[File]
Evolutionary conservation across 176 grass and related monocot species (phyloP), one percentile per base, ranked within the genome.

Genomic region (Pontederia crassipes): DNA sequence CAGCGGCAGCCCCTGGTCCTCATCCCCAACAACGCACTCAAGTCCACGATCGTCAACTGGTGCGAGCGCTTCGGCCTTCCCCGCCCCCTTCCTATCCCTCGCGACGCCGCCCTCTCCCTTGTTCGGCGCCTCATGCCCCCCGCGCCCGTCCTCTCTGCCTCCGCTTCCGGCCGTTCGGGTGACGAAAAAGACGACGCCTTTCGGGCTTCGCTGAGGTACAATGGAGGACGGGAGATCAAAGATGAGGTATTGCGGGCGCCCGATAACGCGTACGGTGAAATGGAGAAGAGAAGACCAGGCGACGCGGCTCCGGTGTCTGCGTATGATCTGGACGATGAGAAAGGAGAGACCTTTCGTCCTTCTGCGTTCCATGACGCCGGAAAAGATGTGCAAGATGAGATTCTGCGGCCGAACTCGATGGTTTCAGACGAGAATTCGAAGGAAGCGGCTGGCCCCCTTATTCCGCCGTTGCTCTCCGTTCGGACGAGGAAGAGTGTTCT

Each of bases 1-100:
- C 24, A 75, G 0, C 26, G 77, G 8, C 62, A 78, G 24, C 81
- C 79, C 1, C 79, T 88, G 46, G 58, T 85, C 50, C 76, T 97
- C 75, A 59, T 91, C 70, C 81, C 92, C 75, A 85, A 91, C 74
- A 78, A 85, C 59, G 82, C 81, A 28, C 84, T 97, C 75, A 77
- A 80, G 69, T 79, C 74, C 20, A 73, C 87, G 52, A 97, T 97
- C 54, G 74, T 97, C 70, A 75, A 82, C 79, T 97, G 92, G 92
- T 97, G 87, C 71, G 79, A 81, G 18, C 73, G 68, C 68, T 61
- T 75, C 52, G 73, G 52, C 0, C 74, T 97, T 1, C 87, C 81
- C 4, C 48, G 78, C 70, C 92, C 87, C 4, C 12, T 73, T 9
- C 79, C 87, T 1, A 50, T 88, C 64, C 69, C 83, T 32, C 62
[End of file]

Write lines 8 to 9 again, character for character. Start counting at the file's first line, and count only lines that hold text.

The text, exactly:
- A 80, G 69, T 79, C 74, C 20, A 73, C 87, G 52, A 97, T 97
- C 54, G 74, T 97, C 70, A 75, A 82, C 79, T 97, G 92, G 92